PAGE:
Ram's "Built to Serve," and Jeep's "Anti-Manifesto" garnered the most attention from last night's game.

While most of America tuned in to see the matchup between the Eagles and the Patriots, a vast majority of viewers were more interested in which companies would have the best Super Bowl commercials. Per usual, there were car ads aplenty. Toyota, Hyundai, and FCA all made their presence known – but it was the latter company that had people talking the most. 

Touting new products like the Ram 1500, the Jeep Wrangler, and the recently renovated Cherokee, FCA had a total of five different commercials – three from Jeep, and two from Ram. While there were definitely some positive things to be said about Jeep, Ram felt the backlash of social media almost immediately.

In a spot entitled, "Built to Serve," Ram used a section from Dr. Martin Luther King, Jr.’s "Drum Major Instinct" sermon to advertise its new 1500 pickup. You can watch the full one-minute, seven-second spot below, which has been viewed more than one million times on YouTube at the time of writing, and has received more than 3,000 dislikes compared to just 1,000 likes:

As some have pointed out, the choice to use Dr. King's speech for the commercial was a questionable one, especially given his often anticapitalist views. Nathan Robinson, YouTuber and Editor-in-Chief of the website Current Affairs, overlaid the ad with a separate excerpt from the Dr. King speech that proved just how off the mark Ram was with its own ad. Unfortunately, the video was quickly taken down due to copyright claims by FCA, but the excerpt from the speech remains, and can be read below:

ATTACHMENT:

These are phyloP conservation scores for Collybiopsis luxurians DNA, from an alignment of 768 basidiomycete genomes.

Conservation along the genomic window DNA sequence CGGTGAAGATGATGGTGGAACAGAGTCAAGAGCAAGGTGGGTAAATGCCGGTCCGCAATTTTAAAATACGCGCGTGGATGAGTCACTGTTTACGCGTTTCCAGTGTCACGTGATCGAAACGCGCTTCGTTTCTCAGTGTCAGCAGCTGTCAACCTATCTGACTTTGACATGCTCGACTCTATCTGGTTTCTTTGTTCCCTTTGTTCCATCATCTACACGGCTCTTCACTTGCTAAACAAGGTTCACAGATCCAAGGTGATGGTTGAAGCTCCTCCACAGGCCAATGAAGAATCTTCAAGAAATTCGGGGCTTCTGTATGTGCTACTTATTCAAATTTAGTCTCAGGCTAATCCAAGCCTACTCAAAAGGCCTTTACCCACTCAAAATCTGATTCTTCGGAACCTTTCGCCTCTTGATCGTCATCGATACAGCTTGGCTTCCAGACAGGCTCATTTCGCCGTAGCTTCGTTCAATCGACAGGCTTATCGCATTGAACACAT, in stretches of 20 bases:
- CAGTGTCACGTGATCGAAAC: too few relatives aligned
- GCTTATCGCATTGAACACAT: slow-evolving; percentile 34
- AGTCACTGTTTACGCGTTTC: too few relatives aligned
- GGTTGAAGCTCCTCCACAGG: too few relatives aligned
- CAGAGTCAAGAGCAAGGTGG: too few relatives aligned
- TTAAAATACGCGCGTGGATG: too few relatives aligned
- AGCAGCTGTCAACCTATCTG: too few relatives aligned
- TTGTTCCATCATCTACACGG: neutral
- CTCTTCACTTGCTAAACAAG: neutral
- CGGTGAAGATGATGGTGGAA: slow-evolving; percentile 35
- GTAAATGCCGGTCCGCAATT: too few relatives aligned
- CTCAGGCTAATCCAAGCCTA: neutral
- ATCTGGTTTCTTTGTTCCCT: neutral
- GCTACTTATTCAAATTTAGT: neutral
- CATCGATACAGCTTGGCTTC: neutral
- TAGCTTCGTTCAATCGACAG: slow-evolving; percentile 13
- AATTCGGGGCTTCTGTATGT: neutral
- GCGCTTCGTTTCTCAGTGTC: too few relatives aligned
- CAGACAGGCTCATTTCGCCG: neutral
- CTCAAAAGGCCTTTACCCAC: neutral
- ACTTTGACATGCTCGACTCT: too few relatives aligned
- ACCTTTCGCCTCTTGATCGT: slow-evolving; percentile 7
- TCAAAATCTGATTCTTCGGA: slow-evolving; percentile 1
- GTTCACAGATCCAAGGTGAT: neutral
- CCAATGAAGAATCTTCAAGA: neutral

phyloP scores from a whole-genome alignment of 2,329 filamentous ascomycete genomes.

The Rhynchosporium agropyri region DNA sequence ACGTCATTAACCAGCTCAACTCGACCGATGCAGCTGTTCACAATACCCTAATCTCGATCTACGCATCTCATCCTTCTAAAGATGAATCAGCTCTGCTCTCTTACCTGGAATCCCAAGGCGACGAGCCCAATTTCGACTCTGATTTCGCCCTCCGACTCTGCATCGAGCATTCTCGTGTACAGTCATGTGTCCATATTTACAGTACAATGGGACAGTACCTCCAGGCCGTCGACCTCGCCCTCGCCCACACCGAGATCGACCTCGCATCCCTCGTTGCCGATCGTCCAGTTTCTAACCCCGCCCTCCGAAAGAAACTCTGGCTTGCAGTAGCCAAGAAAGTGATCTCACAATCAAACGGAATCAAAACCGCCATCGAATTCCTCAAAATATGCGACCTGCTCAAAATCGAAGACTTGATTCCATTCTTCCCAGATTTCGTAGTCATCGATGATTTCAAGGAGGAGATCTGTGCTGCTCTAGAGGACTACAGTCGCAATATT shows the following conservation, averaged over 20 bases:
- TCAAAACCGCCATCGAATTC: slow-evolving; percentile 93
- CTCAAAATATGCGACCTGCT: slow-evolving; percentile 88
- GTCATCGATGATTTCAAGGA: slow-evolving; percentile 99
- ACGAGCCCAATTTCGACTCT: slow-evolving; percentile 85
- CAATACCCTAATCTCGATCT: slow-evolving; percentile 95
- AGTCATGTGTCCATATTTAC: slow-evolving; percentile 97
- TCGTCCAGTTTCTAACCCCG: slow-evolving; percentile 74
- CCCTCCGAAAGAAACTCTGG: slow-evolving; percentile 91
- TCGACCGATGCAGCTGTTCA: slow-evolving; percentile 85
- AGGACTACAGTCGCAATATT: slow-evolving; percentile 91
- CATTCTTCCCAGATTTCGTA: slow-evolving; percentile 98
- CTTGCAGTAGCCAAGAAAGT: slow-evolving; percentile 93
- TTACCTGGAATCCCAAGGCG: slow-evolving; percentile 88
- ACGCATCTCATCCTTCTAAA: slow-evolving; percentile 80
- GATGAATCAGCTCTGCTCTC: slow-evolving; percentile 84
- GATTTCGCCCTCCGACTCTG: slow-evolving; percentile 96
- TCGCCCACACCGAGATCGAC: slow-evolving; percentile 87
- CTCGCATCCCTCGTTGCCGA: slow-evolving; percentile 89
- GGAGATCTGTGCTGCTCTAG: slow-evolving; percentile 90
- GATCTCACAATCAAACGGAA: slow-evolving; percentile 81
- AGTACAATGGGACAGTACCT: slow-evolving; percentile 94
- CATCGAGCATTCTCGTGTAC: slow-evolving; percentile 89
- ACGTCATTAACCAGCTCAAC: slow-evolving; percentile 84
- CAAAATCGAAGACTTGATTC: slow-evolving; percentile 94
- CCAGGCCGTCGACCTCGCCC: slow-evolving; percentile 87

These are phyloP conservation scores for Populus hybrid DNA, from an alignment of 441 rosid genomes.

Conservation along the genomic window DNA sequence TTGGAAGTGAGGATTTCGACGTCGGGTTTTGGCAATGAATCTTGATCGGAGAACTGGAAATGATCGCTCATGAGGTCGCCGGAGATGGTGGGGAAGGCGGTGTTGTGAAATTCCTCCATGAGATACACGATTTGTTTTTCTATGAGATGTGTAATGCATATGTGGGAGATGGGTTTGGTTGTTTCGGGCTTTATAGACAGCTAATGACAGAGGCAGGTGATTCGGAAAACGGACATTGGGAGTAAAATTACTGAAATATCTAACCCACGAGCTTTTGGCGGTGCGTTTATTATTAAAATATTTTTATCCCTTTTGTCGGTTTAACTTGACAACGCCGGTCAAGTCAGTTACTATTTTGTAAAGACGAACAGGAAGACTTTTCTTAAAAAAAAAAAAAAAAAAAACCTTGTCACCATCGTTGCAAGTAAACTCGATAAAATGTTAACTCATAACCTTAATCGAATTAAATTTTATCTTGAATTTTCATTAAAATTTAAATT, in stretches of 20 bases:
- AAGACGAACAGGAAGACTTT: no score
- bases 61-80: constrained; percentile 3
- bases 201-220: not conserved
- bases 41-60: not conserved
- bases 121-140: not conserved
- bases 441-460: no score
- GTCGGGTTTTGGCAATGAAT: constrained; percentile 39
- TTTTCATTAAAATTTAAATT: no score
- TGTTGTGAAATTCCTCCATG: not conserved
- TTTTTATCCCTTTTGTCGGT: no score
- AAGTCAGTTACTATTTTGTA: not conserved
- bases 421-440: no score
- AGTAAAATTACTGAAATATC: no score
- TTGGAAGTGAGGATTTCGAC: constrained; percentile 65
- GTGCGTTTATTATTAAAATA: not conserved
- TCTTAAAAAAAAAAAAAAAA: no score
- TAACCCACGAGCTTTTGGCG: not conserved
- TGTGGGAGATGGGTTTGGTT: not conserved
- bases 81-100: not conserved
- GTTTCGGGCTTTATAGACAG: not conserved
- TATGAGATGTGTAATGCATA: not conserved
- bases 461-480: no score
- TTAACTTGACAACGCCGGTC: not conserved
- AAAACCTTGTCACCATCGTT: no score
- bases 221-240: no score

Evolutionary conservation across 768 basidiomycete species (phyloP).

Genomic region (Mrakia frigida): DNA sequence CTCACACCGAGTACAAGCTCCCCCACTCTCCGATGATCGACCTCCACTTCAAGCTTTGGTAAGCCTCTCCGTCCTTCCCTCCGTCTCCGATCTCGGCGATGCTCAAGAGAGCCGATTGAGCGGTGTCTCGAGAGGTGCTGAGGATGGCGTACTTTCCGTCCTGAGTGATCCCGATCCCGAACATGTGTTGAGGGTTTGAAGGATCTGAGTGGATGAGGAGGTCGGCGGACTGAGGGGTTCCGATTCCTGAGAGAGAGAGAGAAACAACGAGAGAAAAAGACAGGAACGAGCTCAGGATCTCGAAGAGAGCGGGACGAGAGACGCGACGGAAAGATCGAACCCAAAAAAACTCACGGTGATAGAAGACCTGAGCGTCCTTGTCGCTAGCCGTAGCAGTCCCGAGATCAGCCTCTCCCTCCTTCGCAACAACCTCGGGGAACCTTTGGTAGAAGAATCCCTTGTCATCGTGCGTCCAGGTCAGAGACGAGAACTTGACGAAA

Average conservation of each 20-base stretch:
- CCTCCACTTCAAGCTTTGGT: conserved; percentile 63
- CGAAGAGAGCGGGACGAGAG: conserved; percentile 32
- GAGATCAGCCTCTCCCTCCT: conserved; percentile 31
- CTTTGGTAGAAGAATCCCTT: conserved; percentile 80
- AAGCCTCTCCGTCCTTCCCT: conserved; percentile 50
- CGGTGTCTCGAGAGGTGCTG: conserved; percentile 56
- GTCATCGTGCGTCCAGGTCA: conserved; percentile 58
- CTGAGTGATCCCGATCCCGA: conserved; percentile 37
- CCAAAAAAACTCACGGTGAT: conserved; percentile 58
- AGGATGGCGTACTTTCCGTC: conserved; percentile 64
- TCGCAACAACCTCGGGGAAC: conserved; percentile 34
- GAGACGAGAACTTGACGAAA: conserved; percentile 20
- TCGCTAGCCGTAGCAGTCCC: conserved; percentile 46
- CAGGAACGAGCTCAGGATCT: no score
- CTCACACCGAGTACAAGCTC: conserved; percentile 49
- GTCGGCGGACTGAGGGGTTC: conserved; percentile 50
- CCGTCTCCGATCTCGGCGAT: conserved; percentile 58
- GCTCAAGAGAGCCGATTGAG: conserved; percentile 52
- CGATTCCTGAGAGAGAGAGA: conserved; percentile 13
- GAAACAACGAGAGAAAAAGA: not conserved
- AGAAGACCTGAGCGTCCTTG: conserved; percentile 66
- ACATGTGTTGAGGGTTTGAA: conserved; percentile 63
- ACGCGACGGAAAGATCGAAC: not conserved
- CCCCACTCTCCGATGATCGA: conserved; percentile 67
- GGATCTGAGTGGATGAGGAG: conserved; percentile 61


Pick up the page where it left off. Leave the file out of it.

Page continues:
Twitter, admittedly, was quick to react after the ad was aired. Representative Keith Ellison of Minnesota’s Fifth District, called the ad a "new low," while New York Times columnist, Charles M. Blow, suggested that the ad was an example of how "America is perfectly willing to exploit blackness but perfectly incapable of honoring it."

 

 

 


Furthermore, use of the speech was not approved by The King Center, the official organization founded by Coretta Scott King in 1968 to honor Dr. King’s legacy, making the decision even more questionable by Ram. In a Tweet by The King Center’s official Twitter handle, it says:

 


But Ram has doubled down following backlash. The company has confirmed that it worked closely with the Martin Luther King Jr. estate (a separate entity from The King Center) to develop the ad spot, and that it was fully approved ahead of time. The ad was created by a Chicago-based boutique agency called Highdive in collaboration with Ram.

"Ram was honored to have the privilege of working with the Estate of Martin Luther King Jr. to celebrate those words during the largest TV viewing event annually," the company said in a statement. "We worked closely with the representatives of the Martin Luther King Jr. estate to receive the necessary approvals and estate representatives were a very important part of the creative process every step of the way."

More Super Bowl commercials:

Dr. King's estate also released a statement following the ad, saying that it worked closely with Ram and "found that the overall message of the ad embodied Dr. King’s philosophy that true greatness is achieved by serving others. Thus we decided to be a part of Ram’s ‘Built To Serve’ Super Bowl program."

Admittedly, though, it wasn’t all bad for FCA. While at one point having arguably the worst ad of the night, Jeep’s spot in the second half attempted to save face without an inkling of political commentary, thankfully. It even goes so far as to mock other car ads, the narrator asking, "how many car ads have you seen with grandiose speeches over the years?"

The 40-second ad, entitled "Anti-Manifesto" acted as the perfect antithesis to the questionable Ram ad we saw in the first half. In it we see the new Wrangler wading through a river and climbing up a rocky waterfall, all before driving out of view with the narrator triumphantly announcing, "there’s your manifesto." Similar to the Ram ad, the Jeep spot also left social media talking... but for better reasons: